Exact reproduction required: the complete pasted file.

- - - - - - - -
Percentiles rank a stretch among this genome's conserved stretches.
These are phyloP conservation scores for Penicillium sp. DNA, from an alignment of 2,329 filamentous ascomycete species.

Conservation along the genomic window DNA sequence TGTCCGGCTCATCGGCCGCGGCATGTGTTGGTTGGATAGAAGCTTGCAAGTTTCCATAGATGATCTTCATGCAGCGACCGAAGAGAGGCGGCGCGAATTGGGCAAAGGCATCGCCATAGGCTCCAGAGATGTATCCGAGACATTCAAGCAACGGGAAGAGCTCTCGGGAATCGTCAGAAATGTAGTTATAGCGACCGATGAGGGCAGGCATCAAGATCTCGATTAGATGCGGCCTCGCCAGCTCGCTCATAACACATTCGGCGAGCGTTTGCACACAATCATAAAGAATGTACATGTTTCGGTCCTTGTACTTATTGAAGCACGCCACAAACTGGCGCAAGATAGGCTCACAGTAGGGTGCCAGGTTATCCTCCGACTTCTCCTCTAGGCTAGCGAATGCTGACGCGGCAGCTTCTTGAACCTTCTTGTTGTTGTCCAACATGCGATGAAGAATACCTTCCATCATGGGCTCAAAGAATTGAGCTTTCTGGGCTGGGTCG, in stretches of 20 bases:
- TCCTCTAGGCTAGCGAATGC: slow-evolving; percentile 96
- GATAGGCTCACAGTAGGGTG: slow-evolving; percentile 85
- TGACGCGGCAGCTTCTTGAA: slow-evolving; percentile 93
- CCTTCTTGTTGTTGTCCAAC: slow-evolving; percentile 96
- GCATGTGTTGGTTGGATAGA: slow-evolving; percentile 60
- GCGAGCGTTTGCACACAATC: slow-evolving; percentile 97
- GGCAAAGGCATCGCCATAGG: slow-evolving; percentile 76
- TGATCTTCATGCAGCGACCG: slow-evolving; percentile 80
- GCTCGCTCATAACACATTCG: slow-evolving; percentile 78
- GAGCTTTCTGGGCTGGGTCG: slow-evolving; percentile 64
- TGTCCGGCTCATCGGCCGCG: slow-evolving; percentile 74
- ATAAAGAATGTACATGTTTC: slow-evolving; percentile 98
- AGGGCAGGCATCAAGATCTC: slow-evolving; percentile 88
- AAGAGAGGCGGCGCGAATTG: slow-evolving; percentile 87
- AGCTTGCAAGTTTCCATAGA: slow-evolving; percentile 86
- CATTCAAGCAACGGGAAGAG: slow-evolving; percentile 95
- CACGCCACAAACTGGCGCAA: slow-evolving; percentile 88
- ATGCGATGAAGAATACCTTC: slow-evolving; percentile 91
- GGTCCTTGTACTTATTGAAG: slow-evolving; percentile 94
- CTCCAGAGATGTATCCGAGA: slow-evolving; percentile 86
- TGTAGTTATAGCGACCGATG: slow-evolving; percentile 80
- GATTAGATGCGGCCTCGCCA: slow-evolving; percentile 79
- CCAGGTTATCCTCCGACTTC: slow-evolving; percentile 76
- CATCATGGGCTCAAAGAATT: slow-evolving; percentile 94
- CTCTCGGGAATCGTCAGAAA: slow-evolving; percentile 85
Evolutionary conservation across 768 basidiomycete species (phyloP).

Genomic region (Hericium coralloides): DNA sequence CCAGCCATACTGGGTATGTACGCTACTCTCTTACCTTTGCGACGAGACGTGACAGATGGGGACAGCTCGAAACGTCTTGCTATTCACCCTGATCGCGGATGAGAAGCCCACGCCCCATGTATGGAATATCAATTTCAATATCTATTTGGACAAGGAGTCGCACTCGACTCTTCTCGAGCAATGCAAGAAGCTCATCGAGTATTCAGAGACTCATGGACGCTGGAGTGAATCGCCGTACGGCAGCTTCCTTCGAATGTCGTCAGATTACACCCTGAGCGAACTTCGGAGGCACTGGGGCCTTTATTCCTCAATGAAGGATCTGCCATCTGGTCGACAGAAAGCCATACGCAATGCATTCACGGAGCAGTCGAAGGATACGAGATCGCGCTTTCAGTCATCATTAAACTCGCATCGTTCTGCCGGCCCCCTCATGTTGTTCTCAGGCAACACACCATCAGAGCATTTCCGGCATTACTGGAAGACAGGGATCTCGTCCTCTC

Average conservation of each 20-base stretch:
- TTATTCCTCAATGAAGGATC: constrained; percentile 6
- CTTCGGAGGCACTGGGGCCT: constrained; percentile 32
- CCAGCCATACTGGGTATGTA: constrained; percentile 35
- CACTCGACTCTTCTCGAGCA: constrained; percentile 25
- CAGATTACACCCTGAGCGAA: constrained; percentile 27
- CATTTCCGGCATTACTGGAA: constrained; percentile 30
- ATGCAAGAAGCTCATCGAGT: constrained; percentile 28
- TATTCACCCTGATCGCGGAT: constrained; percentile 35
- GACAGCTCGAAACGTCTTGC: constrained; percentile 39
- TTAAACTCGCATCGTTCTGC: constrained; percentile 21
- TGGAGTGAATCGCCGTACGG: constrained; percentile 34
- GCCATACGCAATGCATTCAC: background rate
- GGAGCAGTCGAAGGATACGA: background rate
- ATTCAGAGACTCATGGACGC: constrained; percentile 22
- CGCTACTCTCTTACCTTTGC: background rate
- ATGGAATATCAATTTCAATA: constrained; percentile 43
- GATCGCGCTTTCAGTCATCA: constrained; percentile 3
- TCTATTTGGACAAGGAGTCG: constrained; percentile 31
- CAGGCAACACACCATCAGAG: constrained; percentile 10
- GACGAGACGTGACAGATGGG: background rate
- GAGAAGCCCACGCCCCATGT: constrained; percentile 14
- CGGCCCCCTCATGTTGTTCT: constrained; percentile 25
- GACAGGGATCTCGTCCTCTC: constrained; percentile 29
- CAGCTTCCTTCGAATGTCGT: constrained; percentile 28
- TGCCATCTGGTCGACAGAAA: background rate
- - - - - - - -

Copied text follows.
Percentiles rank a stretch among this genome's conserved stretches.
These are phyloP conservation scores for Penicillium sp. DNA, from an alignment of 2,329 filamentous ascomycete species.

Conservation along the genomic window DNA sequence TGTCCGGCTCATCGGCCGCGGCATGTGTTGGTTGGATAGAAGCTTGCAAGTTTCCATAGATGATCTTCATGCAGCGACCGAAGAGAGGCGGCGCGAATTGGGCAAAGGCATCGCCATAGGCTCCAGAGATGTATCCGAGACATTCAAGCAACGGGAAGAGCTCTCGGGAATCGTCAGAAATGTAGTTATAGCGACCGATGAGGGCAGGCATCAAGATCTCGATTAGATGCGGCCTCGCCAGCTCGCTCATAACACATTCGGCGAGCGTTTGCACACAATCATAAAGAATGTACATGTTTCGGTCCTTGTACTTATTGAAGCACGCCACAAACTGGCGCAAGATAGGCTCACAGTAGGGTGCCAGGTTATCCTCCGACTTCTCCTCTAGGCTAGCGAATGCTGACGCGGCAGCTTCTTGAACCTTCTTGTTGTTGTCCAACATGCGATGAAGAATACCTTCCATCATGGGCTCAAAGAATTGAGCTTTCTGGGCTGGGTCG, in stretches of 20 bases:
- TCCTCTAGGCTAGCGAATGC: slow-evolving; percentile 96
- GATAGGCTCACAGTAGGGTG: slow-evolving; percentile 85
- TGACGCGGCAGCTTCTTGAA: slow-evolving; percentile 93
- CCTTCTTGTTGTTGTCCAAC: slow-evolving; percentile 96
- GCATGTGTTGGTTGGATAGA: slow-evolving; percentile 60
- GCGAGCGTTTGCACACAATC: slow-evolving; percentile 97
- GGCAAAGGCATCGCCATAGG: slow-evolving; percentile 76
- TGATCTTCATGCAGCGACCG: slow-evolving; percentile 80
- GCTCGCTCATAACACATTCG: slow-evolving; percentile 78
- GAGCTTTCTGGGCTGGGTCG: slow-evolving; percentile 64
- TGTCCGGCTCATCGGCCGCG: slow-evolving; percentile 74
- ATAAAGAATGTACATGTTTC: slow-evolving; percentile 98
- AGGGCAGGCATCAAGATCTC: slow-evolving; percentile 88
- AAGAGAGGCGGCGCGAATTG: slow-evolving; percentile 87
- AGCTTGCAAGTTTCCATAGA: slow-evolving; percentile 86
- CATTCAAGCAACGGGAAGAG: slow-evolving; percentile 95
- CACGCCACAAACTGGCGCAA: slow-evolving; percentile 88
- ATGCGATGAAGAATACCTTC: slow-evolving; percentile 91
- GGTCCTTGTACTTATTGAAG: slow-evolving; percentile 94
- CTCCAGAGATGTATCCGAGA: slow-evolving; percentile 86
- TGTAGTTATAGCGACCGATG: slow-evolving; percentile 80
- GATTAGATGCGGCCTCGCCA: slow-evolving; percentile 79
- CCAGGTTATCCTCCGACTTC: slow-evolving; percentile 76
- CATCATGGGCTCAAAGAATT: slow-evolving; percentile 94
- CTCTCGGGAATCGTCAGAAA: slow-evolving; percentile 85
Evolutionary conservation across 768 basidiomycete species (phyloP).

Genomic region (Hericium coralloides): DNA sequence CCAGCCATACTGGGTATGTACGCTACTCTCTTACCTTTGCGACGAGACGTGACAGATGGGGACAGCTCGAAACGTCTTGCTATTCACCCTGATCGCGGATGAGAAGCCCACGCCCCATGTATGGAATATCAATTTCAATATCTATTTGGACAAGGAGTCGCACTCGACTCTTCTCGAGCAATGCAAGAAGCTCATCGAGTATTCAGAGACTCATGGACGCTGGAGTGAATCGCCGTACGGCAGCTTCCTTCGAATGTCGTCAGATTACACCCTGAGCGAACTTCGGAGGCACTGGGGCCTTTATTCCTCAATGAAGGATCTGCCATCTGGTCGACAGAAAGCCATACGCAATGCATTCACGGAGCAGTCGAAGGATACGAGATCGCGCTTTCAGTCATCATTAAACTCGCATCGTTCTGCCGGCCCCCTCATGTTGTTCTCAGGCAACACACCATCAGAGCATTTCCGGCATTACTGGAAGACAGGGATCTCGTCCTCTC

Average conservation of each 20-base stretch:
- TTATTCCTCAATGAAGGATC: constrained; percentile 6
- CTTCGGAGGCACTGGGGCCT: constrained; percentile 32
- CCAGCCATACTGGGTATGTA: constrained; percentile 35
- CACTCGACTCTTCTCGAGCA: constrained; percentile 25
- CAGATTACACCCTGAGCGAA: constrained; percentile 27
- CATTTCCGGCATTACTGGAA: constrained; percentile 30
- ATGCAAGAAGCTCATCGAGT: constrained; percentile 28
- TATTCACCCTGATCGCGGAT: constrained; percentile 35
- GACAGCTCGAAACGTCTTGC: constrained; percentile 39
- TTAAACTCGCATCGTTCTGC: constrained; percentile 21
- TGGAGTGAATCGCCGTACGG: constrained; percentile 34
- GCCATACGCAATGCATTCAC: background rate
- GGAGCAGTCGAAGGATACGA: background rate
- ATTCAGAGACTCATGGACGC: constrained; percentile 22
- CGCTACTCTCTTACCTTTGC: background rate
- ATGGAATATCAATTTCAATA: constrained; percentile 43
- GATCGCGCTTTCAGTCATCA: constrained; percentile 3
- TCTATTTGGACAAGGAGTCG: constrained; percentile 31
- CAGGCAACACACCATCAGAG: constrained; percentile 10
- GACGAGACGTGACAGATGGG: background rate
- GAGAAGCCCACGCCCCATGT: constrained; percentile 14
- CGGCCCCCTCATGTTGTTCT: constrained; percentile 25
- GACAGGGATCTCGTCCTCTC: constrained; percentile 29
- CAGCTTCCTTCGAATGTCGT: constrained; percentile 28
- TGCCATCTGGTCGACAGAAA: background rate